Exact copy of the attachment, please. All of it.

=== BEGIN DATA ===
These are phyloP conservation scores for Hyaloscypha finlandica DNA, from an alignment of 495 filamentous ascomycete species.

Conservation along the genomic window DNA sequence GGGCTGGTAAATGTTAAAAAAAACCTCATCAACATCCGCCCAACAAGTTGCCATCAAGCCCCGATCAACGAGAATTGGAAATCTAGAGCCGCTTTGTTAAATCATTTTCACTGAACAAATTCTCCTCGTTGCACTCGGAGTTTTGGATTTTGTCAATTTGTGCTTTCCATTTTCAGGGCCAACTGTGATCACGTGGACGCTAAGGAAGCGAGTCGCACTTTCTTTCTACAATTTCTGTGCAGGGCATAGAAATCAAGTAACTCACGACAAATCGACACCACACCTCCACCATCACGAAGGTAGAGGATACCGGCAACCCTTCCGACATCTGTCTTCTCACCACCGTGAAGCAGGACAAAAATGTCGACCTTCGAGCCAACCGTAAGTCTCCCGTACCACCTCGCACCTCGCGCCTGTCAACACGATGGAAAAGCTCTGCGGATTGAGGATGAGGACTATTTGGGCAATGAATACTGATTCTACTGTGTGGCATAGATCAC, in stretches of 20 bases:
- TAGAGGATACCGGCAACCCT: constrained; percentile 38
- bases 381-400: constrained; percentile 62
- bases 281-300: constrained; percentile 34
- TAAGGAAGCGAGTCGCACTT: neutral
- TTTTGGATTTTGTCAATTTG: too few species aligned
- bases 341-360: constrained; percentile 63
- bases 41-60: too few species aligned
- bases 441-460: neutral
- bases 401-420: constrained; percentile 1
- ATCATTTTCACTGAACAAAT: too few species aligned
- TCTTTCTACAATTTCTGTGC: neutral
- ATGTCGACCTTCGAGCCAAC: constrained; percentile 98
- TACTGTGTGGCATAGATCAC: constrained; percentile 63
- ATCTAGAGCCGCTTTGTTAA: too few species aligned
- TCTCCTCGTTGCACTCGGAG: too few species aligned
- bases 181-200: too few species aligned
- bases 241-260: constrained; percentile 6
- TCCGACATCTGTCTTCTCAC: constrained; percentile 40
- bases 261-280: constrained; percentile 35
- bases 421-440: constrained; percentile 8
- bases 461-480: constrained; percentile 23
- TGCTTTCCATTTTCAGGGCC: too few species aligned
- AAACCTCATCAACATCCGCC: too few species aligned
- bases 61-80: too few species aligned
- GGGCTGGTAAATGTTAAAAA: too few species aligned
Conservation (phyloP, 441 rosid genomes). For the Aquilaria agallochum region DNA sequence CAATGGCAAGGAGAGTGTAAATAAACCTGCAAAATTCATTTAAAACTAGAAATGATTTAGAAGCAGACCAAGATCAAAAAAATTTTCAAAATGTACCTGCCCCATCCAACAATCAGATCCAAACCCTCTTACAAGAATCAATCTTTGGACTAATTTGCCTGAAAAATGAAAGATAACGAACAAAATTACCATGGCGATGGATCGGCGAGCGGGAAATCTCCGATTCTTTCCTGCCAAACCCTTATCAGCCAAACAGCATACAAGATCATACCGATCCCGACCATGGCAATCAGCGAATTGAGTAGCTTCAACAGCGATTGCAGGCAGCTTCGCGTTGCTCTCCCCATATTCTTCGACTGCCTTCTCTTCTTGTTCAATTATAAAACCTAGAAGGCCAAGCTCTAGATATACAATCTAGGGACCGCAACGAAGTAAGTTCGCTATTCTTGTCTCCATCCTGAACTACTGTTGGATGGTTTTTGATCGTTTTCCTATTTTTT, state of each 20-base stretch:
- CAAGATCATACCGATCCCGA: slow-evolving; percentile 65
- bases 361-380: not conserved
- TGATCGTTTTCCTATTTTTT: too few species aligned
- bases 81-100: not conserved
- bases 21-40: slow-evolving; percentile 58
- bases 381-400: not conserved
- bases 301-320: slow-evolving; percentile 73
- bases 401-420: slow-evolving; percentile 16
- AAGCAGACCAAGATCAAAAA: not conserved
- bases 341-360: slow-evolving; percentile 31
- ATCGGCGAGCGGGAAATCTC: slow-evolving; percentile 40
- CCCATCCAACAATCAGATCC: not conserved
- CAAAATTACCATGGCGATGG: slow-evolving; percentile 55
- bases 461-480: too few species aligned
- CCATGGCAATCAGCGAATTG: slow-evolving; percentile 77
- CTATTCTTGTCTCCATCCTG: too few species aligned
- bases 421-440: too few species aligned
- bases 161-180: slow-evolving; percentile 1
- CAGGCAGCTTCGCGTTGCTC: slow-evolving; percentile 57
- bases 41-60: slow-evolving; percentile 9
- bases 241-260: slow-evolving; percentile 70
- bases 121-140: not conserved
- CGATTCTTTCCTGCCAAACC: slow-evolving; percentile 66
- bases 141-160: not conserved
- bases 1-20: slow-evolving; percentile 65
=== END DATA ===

These are phyloP conservation scores for Hyaloscypha finlandica DNA, from an alignment of 495 filamentous ascomycete species.

Conservation along the genomic window DNA sequence GGGCTGGTAAATGTTAAAAAAAACCTCATCAACATCCGCCCAACAAGTTGCCATCAAGCCCCGATCAACGAGAATTGGAAATCTAGAGCCGCTTTGTTAAATCATTTTCACTGAACAAATTCTCCTCGTTGCACTCGGAGTTTTGGATTTTGTCAATTTGTGCTTTCCATTTTCAGGGCCAACTGTGATCACGTGGACGCTAAGGAAGCGAGTCGCACTTTCTTTCTACAATTTCTGTGCAGGGCATAGAAATCAAGTAACTCACGACAAATCGACACCACACCTCCACCATCACGAAGGTAGAGGATACCGGCAACCCTTCCGACATCTGTCTTCTCACCACCGTGAAGCAGGACAAAAATGTCGACCTTCGAGCCAACCGTAAGTCTCCCGTACCACCTCGCACCTCGCGCCTGTCAACACGATGGAAAAGCTCTGCGGATTGAGGATGAGGACTATTTGGGCAATGAATACTGATTCTACTGTGTGGCATAGATCAC, in stretches of 20 bases:
- TAGAGGATACCGGCAACCCT: constrained; percentile 38
- bases 381-400: constrained; percentile 62
- bases 281-300: constrained; percentile 34
- TAAGGAAGCGAGTCGCACTT: neutral
- TTTTGGATTTTGTCAATTTG: too few species aligned
- bases 341-360: constrained; percentile 63
- bases 41-60: too few species aligned
- bases 441-460: neutral
- bases 401-420: constrained; percentile 1
- ATCATTTTCACTGAACAAAT: too few species aligned
- TCTTTCTACAATTTCTGTGC: neutral
- ATGTCGACCTTCGAGCCAAC: constrained; percentile 98
- TACTGTGTGGCATAGATCAC: constrained; percentile 63
- ATCTAGAGCCGCTTTGTTAA: too few species aligned
- TCTCCTCGTTGCACTCGGAG: too few species aligned
- bases 181-200: too few species aligned
- bases 241-260: constrained; percentile 6
- TCCGACATCTGTCTTCTCAC: constrained; percentile 40
- bases 261-280: constrained; percentile 35
- bases 421-440: constrained; percentile 8
- bases 461-480: constrained; percentile 23
- TGCTTTCCATTTTCAGGGCC: too few species aligned
- AAACCTCATCAACATCCGCC: too few species aligned
- bases 61-80: too few species aligned
- GGGCTGGTAAATGTTAAAAA: too few species aligned
Conservation (phyloP, 441 rosid genomes). For the Aquilaria agallochum region DNA sequence CAATGGCAAGGAGAGTGTAAATAAACCTGCAAAATTCATTTAAAACTAGAAATGATTTAGAAGCAGACCAAGATCAAAAAAATTTTCAAAATGTACCTGCCCCATCCAACAATCAGATCCAAACCCTCTTACAAGAATCAATCTTTGGACTAATTTGCCTGAAAAATGAAAGATAACGAACAAAATTACCATGGCGATGGATCGGCGAGCGGGAAATCTCCGATTCTTTCCTGCCAAACCCTTATCAGCCAAACAGCATACAAGATCATACCGATCCCGACCATGGCAATCAGCGAATTGAGTAGCTTCAACAGCGATTGCAGGCAGCTTCGCGTTGCTCTCCCCATATTCTTCGACTGCCTTCTCTTCTTGTTCAATTATAAAACCTAGAAGGCCAAGCTCTAGATATACAATCTAGGGACCGCAACGAAGTAAGTTCGCTATTCTTGTCTCCATCCTGAACTACTGTTGGATGGTTTTTGATCGTTTTCCTATTTTTT, state of each 20-base stretch:
- CAAGATCATACCGATCCCGA: slow-evolving; percentile 65
- bases 361-380: not conserved
- TGATCGTTTTCCTATTTTTT: too few species aligned
- bases 81-100: not conserved
- bases 21-40: slow-evolving; percentile 58
- bases 381-400: not conserved
- bases 301-320: slow-evolving; percentile 73
- bases 401-420: slow-evolving; percentile 16
- AAGCAGACCAAGATCAAAAA: not conserved
- bases 341-360: slow-evolving; percentile 31
- ATCGGCGAGCGGGAAATCTC: slow-evolving; percentile 40
- CCCATCCAACAATCAGATCC: not conserved
- CAAAATTACCATGGCGATGG: slow-evolving; percentile 55
- bases 461-480: too few species aligned
- CCATGGCAATCAGCGAATTG: slow-evolving; percentile 77
- CTATTCTTGTCTCCATCCTG: too few species aligned
- bases 421-440: too few species aligned
- bases 161-180: slow-evolving; percentile 1
- CAGGCAGCTTCGCGTTGCTC: slow-evolving; percentile 57
- bases 41-60: slow-evolving; percentile 9
- bases 241-260: slow-evolving; percentile 70
- bases 121-140: not conserved
- CGATTCTTTCCTGCCAAACC: slow-evolving; percentile 66
- bases 141-160: not conserved
- bases 1-20: slow-evolving; percentile 65